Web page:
Have you ever wanted to edit and unsend messages in iOS? Like when you texted your mom “Finally got laid today” when you meant to say “paid.”
Thankfully, with iOS 16 and Apple’s other upcoming OS upgrades, you can edit and unsend iMessages. Let me show you how this feature, currently available in the iOS 16 developer beta, works.
Edit and unsend messages
Potentially embarrassing or career-ending texts aside, there are plenty of reasons you might want to edit or unsend messages. For one thing, you don’t text everyone the same way. I text my (amazing and lovely) wife quickly and haphazardly. I text everyone over the age of 40 in complete sentences, with proper punctuation.
Even the societal rules for when to end a text with a period evoke convoluted psychology theories that could fill an entire college lecture.
If you’re texting, mistakes will be made. And sometimes, you will desperately wish you could edit or unsend a message.
Caveat: The feature is limited for now
To use these features, you (and the person you’re texting) need to run iOS 16 (or iPadOS 16 or macOS Ventura). Right now, iOS 16 is only available as a beta. (If you’re interested, here’s how to install it.) iOS 16 is anticipated for general release in September.
Also, this feature is limited to iMessage. It won’t work with SMS text messages, even if they’re sent from the Messages app. (It also will not work with chats in other messaging apps like Facebook Messenger, Snapchat and RCS).
Edit a message after it’s sent
To edit a message in the Messages app on iPhone, tap and hold on it to show the context menu. Tap Edit to make your changes, then tap the checkmark to confirm them. Your message will be marked as edited for both you and the recipient.
Note that you can only edit a message within 15 minutes of sending it, and you can only edit a message up to five times. The recipient can also see the edit history by tapping the “Edited” indicator. (This feature was not available prior to Beta 4.)
If you’re texting someone running iOS 15 or earlier, be careful — your phone will still let you edit your message, but the message will not show up edited on the other person’s phone. Instead, a second version of the message will be sent, identified with the label “Edited for.”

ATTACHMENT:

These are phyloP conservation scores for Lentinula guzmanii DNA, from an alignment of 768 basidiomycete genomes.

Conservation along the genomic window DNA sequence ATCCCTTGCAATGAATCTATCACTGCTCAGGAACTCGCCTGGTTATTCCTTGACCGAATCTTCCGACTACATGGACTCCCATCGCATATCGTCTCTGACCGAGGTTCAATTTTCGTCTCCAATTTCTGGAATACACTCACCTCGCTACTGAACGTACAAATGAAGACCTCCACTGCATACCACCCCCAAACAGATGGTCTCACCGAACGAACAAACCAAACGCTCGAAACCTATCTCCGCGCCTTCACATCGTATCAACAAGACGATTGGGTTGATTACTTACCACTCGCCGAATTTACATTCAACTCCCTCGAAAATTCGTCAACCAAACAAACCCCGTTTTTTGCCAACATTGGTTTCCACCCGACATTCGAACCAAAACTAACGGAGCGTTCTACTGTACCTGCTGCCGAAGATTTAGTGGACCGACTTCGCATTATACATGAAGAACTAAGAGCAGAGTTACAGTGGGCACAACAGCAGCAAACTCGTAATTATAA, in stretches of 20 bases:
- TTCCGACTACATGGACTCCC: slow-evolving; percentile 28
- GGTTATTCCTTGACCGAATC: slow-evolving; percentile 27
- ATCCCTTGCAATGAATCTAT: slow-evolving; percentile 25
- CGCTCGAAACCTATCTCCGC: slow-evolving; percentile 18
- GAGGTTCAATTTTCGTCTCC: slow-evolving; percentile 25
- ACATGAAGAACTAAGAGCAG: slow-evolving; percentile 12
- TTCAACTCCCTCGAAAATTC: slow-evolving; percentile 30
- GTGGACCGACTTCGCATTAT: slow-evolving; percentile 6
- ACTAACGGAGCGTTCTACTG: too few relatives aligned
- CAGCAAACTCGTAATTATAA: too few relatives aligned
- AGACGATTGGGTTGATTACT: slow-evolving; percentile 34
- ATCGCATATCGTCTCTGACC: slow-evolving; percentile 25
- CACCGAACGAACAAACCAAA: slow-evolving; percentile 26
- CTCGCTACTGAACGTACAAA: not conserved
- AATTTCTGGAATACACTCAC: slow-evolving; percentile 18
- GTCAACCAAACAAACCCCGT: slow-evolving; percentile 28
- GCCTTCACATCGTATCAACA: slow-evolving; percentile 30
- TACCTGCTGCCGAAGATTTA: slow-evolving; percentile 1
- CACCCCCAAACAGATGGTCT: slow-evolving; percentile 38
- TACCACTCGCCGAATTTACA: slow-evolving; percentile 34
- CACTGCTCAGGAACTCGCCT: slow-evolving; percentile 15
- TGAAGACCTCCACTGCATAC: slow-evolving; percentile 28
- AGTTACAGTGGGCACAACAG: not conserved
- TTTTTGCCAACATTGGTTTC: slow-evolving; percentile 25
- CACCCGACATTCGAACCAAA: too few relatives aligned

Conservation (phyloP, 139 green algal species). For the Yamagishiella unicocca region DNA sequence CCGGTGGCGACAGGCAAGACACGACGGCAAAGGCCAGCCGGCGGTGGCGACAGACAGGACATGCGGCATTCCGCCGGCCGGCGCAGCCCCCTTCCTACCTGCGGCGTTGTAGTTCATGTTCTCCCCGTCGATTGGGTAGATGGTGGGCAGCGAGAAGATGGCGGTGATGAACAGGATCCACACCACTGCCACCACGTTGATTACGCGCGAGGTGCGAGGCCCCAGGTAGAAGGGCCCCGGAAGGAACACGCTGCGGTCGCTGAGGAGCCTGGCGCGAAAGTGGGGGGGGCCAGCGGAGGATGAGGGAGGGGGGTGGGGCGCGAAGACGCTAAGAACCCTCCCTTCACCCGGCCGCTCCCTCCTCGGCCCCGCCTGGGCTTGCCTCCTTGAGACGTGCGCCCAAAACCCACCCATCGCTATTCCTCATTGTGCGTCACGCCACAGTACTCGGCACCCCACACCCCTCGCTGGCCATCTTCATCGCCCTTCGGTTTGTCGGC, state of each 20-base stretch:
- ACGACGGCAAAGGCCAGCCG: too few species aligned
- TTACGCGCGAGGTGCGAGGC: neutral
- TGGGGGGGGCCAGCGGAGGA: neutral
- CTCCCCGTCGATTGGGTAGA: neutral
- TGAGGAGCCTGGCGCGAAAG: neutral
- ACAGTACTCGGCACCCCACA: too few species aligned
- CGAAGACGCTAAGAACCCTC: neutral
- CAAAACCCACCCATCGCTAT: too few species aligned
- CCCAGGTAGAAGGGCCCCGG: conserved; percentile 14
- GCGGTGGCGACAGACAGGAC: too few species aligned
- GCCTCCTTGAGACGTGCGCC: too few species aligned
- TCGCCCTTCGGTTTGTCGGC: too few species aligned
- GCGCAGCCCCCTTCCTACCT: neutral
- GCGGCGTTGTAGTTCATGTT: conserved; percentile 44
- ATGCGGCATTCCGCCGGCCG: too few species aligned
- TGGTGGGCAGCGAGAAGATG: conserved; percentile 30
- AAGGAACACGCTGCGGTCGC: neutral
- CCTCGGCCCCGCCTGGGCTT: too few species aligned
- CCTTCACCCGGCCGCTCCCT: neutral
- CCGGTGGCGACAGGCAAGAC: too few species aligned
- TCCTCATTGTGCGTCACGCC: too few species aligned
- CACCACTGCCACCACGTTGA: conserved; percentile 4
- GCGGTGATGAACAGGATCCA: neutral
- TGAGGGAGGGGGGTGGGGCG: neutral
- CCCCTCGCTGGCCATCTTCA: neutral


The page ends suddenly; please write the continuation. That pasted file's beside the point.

Since this is only the beta of iOS 16, all this is of course subject to change. Apple might even update iOS 15 to show edited messages seamlessly like on iOS 16.
Unsend a message
Unsending a message works in a similar way. After sending an iMessage, tap and hold to show the context menu, then tap Undo Send. The other person will see that you’ve unsent a message, but they won’t be able to read what it said. This is in contrast to message edits, where the recipient can see the edit history.
That is, unless they’re running iOS 15 or earlier, as you are warned: “[The recipient] may still be able to see your message on devices running older versions of iOS.”
Unlike editing messages, you only have two minutes to unsend a message. (Prior to iOS 16 Beta 4, this window was 15 minutes.)
One more thing: Mark messages as unread (or read) in iOS 16
The Messages app is getting at least one more very useful feature in iOS 16: You can mark messages as unread, or the opposite.
If you open a text message but don’t have time to respond (and you want to make sure you don’t forget), swipe right on the conversation to mark it as unread. Note: This will not change the Read receipt for the other person — it just adds the unread notification for you.
This also works the other way. To mark a conversation as read, you don’t have to tap into it and go back. Just swipe to mark it as read.
To mark a pinned message as read or unread, tap and hold on it and select either Mark as Unread or Mark as Read from the context menu.